Lethbridge Herald, The (Newspaper) - March 13, 1973, Lethbridge, Alberta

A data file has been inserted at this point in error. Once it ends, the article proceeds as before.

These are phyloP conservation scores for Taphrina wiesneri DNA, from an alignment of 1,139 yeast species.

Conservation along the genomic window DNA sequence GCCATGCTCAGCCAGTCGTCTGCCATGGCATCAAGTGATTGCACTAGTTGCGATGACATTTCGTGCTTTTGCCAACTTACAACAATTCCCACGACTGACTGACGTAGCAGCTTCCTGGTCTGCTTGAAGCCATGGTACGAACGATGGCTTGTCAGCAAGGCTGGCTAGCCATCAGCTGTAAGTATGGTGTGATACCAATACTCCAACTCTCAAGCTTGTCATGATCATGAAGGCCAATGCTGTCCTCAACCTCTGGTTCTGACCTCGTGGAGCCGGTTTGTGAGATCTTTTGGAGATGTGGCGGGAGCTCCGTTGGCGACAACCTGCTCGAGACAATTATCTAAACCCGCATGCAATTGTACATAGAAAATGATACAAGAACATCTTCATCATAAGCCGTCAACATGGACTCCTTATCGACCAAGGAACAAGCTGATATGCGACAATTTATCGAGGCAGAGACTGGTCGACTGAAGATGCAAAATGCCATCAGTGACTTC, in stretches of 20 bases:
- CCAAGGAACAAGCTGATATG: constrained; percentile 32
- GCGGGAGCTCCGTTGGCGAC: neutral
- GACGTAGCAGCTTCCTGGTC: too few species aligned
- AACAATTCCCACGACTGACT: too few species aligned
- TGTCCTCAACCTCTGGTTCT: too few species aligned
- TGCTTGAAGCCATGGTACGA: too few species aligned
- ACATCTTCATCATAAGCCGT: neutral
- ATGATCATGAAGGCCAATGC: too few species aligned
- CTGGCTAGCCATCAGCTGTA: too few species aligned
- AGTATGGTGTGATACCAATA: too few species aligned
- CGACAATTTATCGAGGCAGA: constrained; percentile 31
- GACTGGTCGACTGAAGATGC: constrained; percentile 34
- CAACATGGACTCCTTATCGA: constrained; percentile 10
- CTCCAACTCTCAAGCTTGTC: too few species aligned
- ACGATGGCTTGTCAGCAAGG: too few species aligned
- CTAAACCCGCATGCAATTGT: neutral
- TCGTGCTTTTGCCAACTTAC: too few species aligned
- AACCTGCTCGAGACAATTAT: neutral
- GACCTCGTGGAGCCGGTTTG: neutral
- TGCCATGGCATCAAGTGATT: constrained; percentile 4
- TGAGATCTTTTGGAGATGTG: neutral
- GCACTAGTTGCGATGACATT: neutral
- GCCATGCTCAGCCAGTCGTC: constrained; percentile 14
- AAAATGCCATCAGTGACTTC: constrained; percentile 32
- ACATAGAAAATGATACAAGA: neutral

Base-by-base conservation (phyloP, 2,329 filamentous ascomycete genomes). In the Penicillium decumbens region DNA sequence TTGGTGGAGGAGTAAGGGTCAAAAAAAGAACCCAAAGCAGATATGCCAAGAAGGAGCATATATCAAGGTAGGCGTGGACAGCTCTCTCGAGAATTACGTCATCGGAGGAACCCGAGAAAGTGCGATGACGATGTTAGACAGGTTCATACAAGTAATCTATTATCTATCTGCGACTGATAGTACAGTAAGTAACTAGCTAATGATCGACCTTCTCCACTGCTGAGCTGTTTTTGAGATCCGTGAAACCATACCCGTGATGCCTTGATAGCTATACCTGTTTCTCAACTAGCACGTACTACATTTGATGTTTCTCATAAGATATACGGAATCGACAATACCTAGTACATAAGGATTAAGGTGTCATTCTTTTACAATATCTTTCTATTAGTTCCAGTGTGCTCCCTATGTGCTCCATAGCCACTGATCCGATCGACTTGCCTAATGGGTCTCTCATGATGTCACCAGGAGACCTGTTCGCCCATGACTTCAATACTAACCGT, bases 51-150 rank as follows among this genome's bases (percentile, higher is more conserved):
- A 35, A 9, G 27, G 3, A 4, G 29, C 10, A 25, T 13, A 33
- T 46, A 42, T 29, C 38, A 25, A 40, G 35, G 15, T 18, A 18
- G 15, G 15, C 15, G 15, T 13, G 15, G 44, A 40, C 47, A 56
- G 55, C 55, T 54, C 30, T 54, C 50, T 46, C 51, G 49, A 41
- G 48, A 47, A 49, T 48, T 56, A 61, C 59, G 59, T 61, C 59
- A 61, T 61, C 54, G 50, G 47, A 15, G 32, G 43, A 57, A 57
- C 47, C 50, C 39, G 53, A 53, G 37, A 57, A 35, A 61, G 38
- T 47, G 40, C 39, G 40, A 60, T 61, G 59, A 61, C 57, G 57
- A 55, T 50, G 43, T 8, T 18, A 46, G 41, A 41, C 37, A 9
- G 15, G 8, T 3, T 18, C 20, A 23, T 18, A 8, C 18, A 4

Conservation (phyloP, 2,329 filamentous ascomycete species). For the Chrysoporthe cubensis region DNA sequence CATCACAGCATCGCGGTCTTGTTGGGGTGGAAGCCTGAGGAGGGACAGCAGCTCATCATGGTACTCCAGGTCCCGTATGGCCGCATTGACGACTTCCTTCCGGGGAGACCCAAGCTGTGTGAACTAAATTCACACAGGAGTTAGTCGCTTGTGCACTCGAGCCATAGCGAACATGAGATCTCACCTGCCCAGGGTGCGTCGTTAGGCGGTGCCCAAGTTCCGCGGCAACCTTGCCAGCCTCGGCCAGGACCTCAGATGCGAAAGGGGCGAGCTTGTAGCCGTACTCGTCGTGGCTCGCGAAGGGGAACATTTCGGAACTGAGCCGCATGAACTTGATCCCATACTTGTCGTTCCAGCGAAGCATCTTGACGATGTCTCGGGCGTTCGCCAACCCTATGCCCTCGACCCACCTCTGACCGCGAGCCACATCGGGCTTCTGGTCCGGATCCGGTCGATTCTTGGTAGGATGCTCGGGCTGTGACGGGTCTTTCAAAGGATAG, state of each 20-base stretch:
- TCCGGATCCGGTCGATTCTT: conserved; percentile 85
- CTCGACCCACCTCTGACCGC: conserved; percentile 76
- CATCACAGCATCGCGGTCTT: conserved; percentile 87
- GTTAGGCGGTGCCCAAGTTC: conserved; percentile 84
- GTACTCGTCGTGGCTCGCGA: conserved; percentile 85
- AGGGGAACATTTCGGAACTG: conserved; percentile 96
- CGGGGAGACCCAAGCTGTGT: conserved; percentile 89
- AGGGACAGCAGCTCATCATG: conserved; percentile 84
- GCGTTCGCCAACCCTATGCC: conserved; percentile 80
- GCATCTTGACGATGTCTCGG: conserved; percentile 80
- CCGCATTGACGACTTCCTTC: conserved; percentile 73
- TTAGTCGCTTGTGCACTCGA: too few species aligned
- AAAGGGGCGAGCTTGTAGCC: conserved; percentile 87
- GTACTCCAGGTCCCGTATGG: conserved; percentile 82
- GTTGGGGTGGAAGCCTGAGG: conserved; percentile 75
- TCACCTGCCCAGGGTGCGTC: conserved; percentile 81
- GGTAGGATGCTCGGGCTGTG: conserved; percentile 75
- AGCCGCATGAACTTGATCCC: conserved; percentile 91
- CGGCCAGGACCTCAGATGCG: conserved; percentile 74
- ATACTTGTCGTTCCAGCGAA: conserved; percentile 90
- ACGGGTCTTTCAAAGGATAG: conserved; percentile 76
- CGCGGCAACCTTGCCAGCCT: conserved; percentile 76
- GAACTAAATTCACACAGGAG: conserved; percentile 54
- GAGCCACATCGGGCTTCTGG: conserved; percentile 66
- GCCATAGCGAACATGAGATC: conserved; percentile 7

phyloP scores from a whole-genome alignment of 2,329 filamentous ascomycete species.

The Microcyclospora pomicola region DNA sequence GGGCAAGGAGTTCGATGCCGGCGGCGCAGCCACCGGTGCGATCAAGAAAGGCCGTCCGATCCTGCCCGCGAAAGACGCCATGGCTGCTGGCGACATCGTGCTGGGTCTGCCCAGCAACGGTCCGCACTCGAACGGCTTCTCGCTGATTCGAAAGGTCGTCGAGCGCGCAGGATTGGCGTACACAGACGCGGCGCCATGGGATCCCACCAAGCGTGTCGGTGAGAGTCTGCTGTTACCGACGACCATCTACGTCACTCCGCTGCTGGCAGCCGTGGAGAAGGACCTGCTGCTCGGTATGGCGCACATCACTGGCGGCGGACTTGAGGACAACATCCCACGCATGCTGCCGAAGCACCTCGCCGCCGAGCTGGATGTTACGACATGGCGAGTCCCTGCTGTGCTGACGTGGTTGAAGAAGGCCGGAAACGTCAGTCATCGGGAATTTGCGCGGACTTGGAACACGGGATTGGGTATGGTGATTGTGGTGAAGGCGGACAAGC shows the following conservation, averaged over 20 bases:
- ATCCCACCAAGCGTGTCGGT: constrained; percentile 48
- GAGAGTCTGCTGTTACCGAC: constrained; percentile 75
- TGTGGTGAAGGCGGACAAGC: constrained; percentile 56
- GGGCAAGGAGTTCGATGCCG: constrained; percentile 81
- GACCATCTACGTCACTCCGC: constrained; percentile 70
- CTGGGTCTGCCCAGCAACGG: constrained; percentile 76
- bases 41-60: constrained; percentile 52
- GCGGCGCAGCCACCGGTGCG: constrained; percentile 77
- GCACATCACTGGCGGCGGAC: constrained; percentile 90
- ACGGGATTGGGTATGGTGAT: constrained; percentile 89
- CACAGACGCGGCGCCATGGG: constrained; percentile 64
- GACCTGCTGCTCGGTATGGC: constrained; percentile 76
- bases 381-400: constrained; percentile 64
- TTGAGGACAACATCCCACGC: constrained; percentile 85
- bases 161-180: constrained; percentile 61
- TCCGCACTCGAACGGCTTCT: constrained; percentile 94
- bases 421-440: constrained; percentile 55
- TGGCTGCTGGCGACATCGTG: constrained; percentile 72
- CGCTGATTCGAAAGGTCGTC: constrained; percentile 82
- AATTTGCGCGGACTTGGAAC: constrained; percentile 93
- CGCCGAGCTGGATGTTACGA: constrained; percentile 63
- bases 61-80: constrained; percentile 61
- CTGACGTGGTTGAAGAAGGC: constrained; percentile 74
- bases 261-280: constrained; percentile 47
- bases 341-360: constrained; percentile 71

22 LSfHBRlDGE HERAID Tueidoy, Morth 13, 1973 Must live up to Paris agreement Post-war aid to North Vietnam depends on Hanoi co-operation By H. Al'PLE JH. NI-W York Times Service WASHINGTON Tile Wliite Houso will ask Congress to ap- prove post-war aid to North Vietnam only if Hanoi begins living up to its part of the Paris agreement, administration sources said Sunday, Specifically, one placed source said, the administration will go ahead with Hie request only if the reports of North Vietnamese infiltration into the south cease and only if North Vietnamese troops in Laos arc withdrawn. So far, according to Ameri- can officials, Hanoi has met neither these requirements of the cease-fire agreement. NO DECISION No decision on whether to press forward with Ilia contro- versial program will bo made until middle or late May, the Observers feel ICCS force has already failed its task By IIKN'ISY S. BIIAUSHEK Washington Star-News SAIGON A depressing feeling has set in among ob- servers and insiders of the In- ternational Commission of Con- trol and Supervision that the task of the four-nation force al- ready has failed after its first 40 days. The idea that a group divided between the Communist and non-Communist camps could make the cease-fire any more clfc-ctive than the Victcong and the Saigon government wanted it to be was always a doubtful one to experienced observers. "People have been to tliis as a 'peace-keeping' op- one I.C.C.S. official commented, "but that never was right. We can't keep the poace. We're observers, not po- licemen, "The trouble is that we ha- ven't even been able to do much observing or reporting on what is happening." NO CO-OPERATION Or.e reason is that neither the Vietnamese Communists nor President Nguyen Van Thieu's government appear very willing to facilitate the I.C.C.S.'s work. At times each side has ap- peared positively obstructive, although each imputes the problems to the other in re- criminations that might con- tinue as long us the I.C.C.S. exists. Another reason lies within the I.C.C.S. itself. According to informed sources, the Hungarian and Po- lish delegations have been quick to vote for investigations of incidents that reflect ill on Saigon, which the Canadian and Indonesian delegations also are willing to investigate. But complaints by Thieu's government of Communist vio- lations have not led to investi- gations because of Polish and Hungarian obstruction. One source said the chief Ca- nadian delegate, Michel Gau- vin, had complained in an I.C.C.S. meeting of a double standard by the communists. The North Vietnamese ar.d Vieteong have failed to fully staff the posts around the coun- try where all four members of the Four-Party Joint Military Commission Saigon, the Viet- cong, North Vietnam and the United States should have teams. The J.M.S. is supposed to enforce the cease-fire and co-operate with the I.C.C.S. in checking it. The Communists have blamed the South Vietnamese government for this failure. Their team members have been attacked in some places, and the pickup of additional Viet- cong staff members from their guerrilla units has been block- ed by government bombings, they say. Some I.C.C.S. sources suspect that this is primarily an ex- cuse for lack of co-operation that the Communists never in- tended to give anyway. The Saigon government has denied responsibility for ha- rassment of Communist teams. Informed observers suspect, however, that the harassment is officially organized. The government's Saigon ra- dio seemed to point at this by on Feb. 27 that attacks on teams at Hue and Ban Me Thuot were "only the first rath- er strong gusts of wind of whirlwind wliicli Uie Commu- nists, have created" by years of crimes against the South Viet- namese people. Even when the necessary J.M.S. support exists, the Hun garian and Polish delegates have been reluctant to move. sources said. That would be veeks after the deadline for the withdrawal o! all American roops from South Vietnam and he release of all American irisoners of war. Three houses win go-ahead TABER (HNS) Three new >ouses ranging in value from to accounted for nost of the building starts iiere in February. The month's permit- total lagged behind the 283 at the end of February last year. The two month totals this year is Residences are under con- struction by Metz Construction at 5009 62nd Aye for Metz Construction for John Wagner at 4627 51st Ave. for and R and D Construe lion at 4618 50lh Ave. for 000. The post-war aid plan is in considerable trouble on Capitol even before its presenta- :ion. One senator said recently ID thought tii at no more than 10 of his colleagues were prepared .0 support it, and that such senators as Hubert "H.' ihunphrey of Minnesota and George McGovern of South Da- cota, who "once supported it, lately soured on the idea. Nonetheless, the sources said, the administration is prepared to fight hard for aid. One White House staff member said that the president has "a gut commitment to this and is prepared to make a hell of a fight." Whether he docs or not will apparently depend entirely on the North Vietnamese. It is be- lieved that Henry Kissinger, the president's national security adviser, made that point clear to the North Vietnamese lead- ers during his visit to Hanoi last month. "We can't very well ask Con gress to vote money said an official who has given con- siderable thought to the prob- em, "because we'd seem to be trying to buy the freedom of the POWs. We can't ask them ,o vote it to finance a continu- ing war effort in May." DON'T LIKE IDEA "It's not only a question of congress's unwillingness to pay them to fight South Credit cards pioneer dies TORONTO (CP) A funeral service was held today for Isaac Dawson, 89, a Canadian pioneer in credit cards as man- ager of marketing acounting for .Imperial Oil, who died last week. During 40 years with the com- pany, he was responsible for its adoption of credit cards and the original computer system that led to the electronic credit tech- niques of today. He joined Imperial Oil at Winnipeg in 1910. the official continued." We don't like Uie idea much either." Kissinger stated the rationale '.or aid on his return from North Vietnam last month. Without it, ho said, Hanoi's leaders, who have known only guerrilla struggle and war, will DO far less likely to become re- sponsible .participants in a more peaceful world. The administration is pre- pared to allocate, from the mili- tary and foreign-aid budgets, several hundred million dollars a year for aid to North Viet- nam. The subject will first be explored by a joint economic commission, tlie creaticn of which was announced by Ha- noi and Washington last week. Administration experts, in- cluding those at the Pentagon and the state department, are uncertain whether North Viet- nam will inest the two condi- tions. A few of them believe that a straggle is now taking place within the North Viet- namese leadership on this ques- tion. To American policymakers he question Is crucial because they believe that the Saigon government's chances for sur- vival would be gravely un- dermined by infiltration and be- cause they think that the cease- fire in Laos can work only if :he North Vietnamese pull out. Costly error TELAVIV (AP) Pre- mier Golda Meir was speak- ing recently by telephone in Jerusalem to her ambassa- dor in Washington about an article appearing In an American paper. "Which newspaper was It asked Yitzhak Benin. Before Mrs. Meir could reply, a third voice inter- jected: "In the Washington Post." The ministry of commu- nications confirmed today that two international tele- phone operators in Tel Aviv were fired for eavesdropp- ing. Kissinger praised by WASHINGTON (AP) Sene- tor Hubert H. Humphrey (Dem said -Sunday- if he had been elected president in 1968 he would have hired Henry Kis- singer as his foreign policy ad- same job Kissinger now holds with President Nixon. Kissinger joined Nixon's staf: several months after the Re. publican nominee barely de Humphrey for the presi dency. Talking with reporters after White House religious services llrmphrey disclosed that ever be've the election he had called Kissinger to ask his as sistanco in the transition periot if he won. 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